With some decent plans on the table, let’s hope that the FA’s current financial predicament doesn’t prevent them from getting off the ground. It’s debatable whether or not a supermarket chain should hold such sway on the future development of young English players, but the FA will be very pleased that Tesco have extended their sponsorship deal for another four years.
Some 1.5 million 5-11 year-olds have already passed through the Tesco Skills programme and, with funding guaranteed until the next World Cup, more coaches can be directed towards such a crucial area.
“This 5-11 age group is key,” says Brooking. “These youngsters must have mastered the basics skills of controlling the ball in their mini-soccer games so they can pass and dribble the ball with confidence. If not, they will struggle to cope with the tactical demands of 11-a-side football once they get into their teens.
“We have to encourage flair and technique so that as players get older we can teach tactical awareness and good decision-making if we are to stand a chance of competing with other flourishing nations.”
Brooking’s aims should be music to the ears of fans and pundits alike – they may even placate Chris Waddle – but everyone knows that talk is cheap. Actions speak louder than words.
But we’re all in this together. The FA has a responsibility to ensure that funding isn’t diverted away from youth coaching to plug the gaps elsewhere in their budget, Premier League clubs must work with the FA wherever they can – the release of players for this week’s Under 19 European Championship is a positive step – and those of us involved in kids’ football on parks up and down the country must also do our part.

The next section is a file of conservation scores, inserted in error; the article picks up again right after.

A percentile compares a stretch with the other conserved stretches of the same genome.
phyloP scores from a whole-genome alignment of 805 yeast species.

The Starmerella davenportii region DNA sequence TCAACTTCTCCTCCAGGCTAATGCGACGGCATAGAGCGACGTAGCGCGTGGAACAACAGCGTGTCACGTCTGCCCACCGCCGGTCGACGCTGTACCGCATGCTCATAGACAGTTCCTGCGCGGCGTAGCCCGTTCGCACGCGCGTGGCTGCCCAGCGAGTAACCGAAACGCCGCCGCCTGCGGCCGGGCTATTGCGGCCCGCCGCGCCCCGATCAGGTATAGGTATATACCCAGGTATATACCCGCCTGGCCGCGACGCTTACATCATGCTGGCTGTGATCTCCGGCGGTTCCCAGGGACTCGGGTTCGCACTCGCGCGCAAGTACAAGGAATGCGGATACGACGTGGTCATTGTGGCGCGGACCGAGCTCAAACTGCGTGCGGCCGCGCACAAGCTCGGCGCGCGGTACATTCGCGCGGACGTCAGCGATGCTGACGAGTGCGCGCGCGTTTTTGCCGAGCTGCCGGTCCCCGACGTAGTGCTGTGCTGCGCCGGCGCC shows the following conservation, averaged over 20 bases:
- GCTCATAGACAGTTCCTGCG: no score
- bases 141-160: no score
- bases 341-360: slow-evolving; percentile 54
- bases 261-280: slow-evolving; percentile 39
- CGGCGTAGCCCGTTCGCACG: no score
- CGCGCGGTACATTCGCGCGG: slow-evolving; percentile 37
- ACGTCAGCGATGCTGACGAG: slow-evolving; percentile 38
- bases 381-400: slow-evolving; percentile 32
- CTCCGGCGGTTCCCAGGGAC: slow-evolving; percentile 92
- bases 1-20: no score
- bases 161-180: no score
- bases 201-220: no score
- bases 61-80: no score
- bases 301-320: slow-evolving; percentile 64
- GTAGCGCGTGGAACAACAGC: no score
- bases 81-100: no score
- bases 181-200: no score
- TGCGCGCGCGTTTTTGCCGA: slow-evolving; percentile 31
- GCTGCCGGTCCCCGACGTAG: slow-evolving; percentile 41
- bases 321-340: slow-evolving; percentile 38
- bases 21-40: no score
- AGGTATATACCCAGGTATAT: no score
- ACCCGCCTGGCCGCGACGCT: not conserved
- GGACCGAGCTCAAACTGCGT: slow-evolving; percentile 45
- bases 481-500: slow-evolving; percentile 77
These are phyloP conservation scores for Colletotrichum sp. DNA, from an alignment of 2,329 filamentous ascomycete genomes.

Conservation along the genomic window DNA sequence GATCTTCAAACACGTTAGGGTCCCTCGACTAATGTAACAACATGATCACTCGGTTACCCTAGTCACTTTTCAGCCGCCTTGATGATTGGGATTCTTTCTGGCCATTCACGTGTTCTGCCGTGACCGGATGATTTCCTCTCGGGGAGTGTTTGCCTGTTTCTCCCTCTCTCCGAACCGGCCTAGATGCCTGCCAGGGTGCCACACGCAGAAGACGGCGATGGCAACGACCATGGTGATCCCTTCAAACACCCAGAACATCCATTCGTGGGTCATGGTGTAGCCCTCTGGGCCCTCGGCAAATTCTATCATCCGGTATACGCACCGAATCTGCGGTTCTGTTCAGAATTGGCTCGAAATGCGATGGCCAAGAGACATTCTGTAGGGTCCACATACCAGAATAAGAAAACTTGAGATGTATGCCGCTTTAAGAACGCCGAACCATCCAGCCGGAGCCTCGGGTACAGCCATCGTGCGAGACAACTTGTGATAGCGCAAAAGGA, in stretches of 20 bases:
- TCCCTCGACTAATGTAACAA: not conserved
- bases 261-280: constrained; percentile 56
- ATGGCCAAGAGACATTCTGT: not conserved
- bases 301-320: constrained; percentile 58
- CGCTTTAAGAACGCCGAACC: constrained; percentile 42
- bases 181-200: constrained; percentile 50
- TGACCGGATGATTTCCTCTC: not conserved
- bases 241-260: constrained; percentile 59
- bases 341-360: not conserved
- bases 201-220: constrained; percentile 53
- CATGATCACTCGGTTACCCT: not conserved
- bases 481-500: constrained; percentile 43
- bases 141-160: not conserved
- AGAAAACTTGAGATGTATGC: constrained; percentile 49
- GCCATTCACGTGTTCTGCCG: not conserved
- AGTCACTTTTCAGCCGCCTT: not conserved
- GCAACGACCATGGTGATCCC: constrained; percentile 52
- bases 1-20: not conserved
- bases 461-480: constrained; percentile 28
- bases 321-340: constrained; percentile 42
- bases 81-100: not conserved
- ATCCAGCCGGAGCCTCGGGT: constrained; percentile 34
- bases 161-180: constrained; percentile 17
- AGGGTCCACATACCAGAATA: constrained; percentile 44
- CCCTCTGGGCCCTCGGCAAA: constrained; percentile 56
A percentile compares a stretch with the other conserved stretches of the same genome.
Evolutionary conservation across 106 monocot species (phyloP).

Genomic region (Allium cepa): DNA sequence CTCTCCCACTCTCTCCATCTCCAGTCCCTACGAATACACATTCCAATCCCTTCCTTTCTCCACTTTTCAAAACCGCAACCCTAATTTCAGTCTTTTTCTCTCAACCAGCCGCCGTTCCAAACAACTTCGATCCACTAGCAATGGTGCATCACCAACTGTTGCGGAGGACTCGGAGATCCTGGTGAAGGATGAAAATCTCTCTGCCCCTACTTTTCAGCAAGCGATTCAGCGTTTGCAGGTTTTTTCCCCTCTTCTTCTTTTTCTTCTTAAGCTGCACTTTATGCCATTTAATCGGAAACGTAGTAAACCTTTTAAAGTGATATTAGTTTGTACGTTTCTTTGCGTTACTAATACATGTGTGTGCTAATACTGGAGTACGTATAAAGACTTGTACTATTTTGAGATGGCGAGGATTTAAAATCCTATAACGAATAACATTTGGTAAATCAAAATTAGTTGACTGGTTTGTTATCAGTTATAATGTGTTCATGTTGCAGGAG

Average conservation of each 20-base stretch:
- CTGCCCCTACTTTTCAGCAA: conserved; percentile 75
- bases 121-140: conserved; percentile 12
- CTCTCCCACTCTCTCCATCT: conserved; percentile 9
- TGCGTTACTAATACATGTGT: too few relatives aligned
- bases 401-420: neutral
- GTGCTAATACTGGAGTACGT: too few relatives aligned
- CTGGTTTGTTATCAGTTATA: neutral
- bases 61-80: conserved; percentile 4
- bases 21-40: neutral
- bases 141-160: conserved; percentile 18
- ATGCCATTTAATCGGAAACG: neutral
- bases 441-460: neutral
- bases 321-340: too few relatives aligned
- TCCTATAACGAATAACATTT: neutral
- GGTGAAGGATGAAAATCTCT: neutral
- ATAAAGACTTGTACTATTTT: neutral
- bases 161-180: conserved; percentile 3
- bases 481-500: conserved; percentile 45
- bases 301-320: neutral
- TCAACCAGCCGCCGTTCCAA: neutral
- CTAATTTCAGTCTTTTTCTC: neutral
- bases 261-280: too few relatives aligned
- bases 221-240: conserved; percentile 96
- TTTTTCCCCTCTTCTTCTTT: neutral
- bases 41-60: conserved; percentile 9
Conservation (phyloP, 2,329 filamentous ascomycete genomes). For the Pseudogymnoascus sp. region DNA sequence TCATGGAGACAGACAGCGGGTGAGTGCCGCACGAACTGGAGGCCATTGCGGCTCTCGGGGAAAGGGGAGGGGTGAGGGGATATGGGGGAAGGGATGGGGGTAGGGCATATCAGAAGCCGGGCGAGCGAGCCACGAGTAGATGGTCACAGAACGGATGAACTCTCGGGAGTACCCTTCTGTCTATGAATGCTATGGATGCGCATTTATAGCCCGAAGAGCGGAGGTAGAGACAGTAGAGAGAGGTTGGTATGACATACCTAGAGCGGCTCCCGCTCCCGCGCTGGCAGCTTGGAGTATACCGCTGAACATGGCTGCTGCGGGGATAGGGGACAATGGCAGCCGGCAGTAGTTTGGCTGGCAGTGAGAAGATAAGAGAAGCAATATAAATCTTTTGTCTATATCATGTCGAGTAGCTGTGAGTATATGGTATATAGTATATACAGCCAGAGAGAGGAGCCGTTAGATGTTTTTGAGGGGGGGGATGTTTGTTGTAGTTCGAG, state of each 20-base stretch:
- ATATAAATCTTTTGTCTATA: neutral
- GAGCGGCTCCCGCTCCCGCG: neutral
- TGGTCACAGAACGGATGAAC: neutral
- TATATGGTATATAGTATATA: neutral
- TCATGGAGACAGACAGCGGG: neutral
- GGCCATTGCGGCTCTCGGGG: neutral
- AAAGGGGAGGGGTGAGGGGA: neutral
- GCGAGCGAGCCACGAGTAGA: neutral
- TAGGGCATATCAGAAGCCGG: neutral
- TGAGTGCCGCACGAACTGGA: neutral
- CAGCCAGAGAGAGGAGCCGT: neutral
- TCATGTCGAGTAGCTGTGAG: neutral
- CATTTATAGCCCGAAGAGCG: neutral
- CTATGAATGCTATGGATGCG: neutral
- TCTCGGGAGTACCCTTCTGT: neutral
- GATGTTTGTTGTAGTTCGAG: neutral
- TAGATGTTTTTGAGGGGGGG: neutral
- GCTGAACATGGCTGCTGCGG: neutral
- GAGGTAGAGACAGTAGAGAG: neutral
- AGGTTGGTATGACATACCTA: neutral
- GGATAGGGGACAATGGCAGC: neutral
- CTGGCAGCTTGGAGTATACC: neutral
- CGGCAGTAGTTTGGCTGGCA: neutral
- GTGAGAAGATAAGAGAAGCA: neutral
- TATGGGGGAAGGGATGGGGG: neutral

If we want players at the 2018 World Cup and beyond who can unlock defences with a dribble or feint, then the playing fields of this country – and this applies right across the UK – are where they will start to develop those skills.
I know that there is army of fantastic football volunteers out in force every weekend and the vast majority have nothing but the best intentions but, as I walk through my local park on a Sunday morning, it still alarms me how often the shouts from the mini-soccer touchlines praise safety-first football: a great clearance here, a hoof downfield there.
It is this culture that Brooking is hoping to change, and he knows that the FA can’t do it on their own: “We need the public’s support to drive a sea change away from the outdated image of kids’ football in this country – one driven by results with scant regard for developing future players.
“At The FA there are dedicated people working very hard for the good of our game but we alone cannot provide all the solutions – we need everyone who cares about football to play their part and help us implement our new playing philosophy at all levels.”
It’s hard to disagree with this last point. As we move on from South Africa 2010, the FA must take the lead and produce top quality coaches who, in turn, can produce the players to bridge the ‘skills gap’ between England and other nations, but we’ve all got to buy into their strategy if we are to get anywhere.
If we want to produce footballers like Spain or Germany, we have to make sure that kids are comforable on the ball and are free to express themselves as they learn the game.
So, with this in mind, here’s a plea to all those dedicated volunteers and parents involved in kids’ football for the season ahead:
Suggest the odd stepover or dribble, reward playing the ball out from the back, encourage that defender to stride out with the ball at his feet. Let that player express themself and, if it goes wrong, keep their head up and get them to try it again.
And remember… does it really matter what the scoreline is?
Dan Pope, Club Website editor. Follow Dan on Twitter at @danpope.
Tell us what you think!
Are you confident for the future of English football? What do you think of coaching in kids football? Is the FA doing enough to nuture the stars of the future? Or are they fighting a losing battle against an outdated results-driven culture?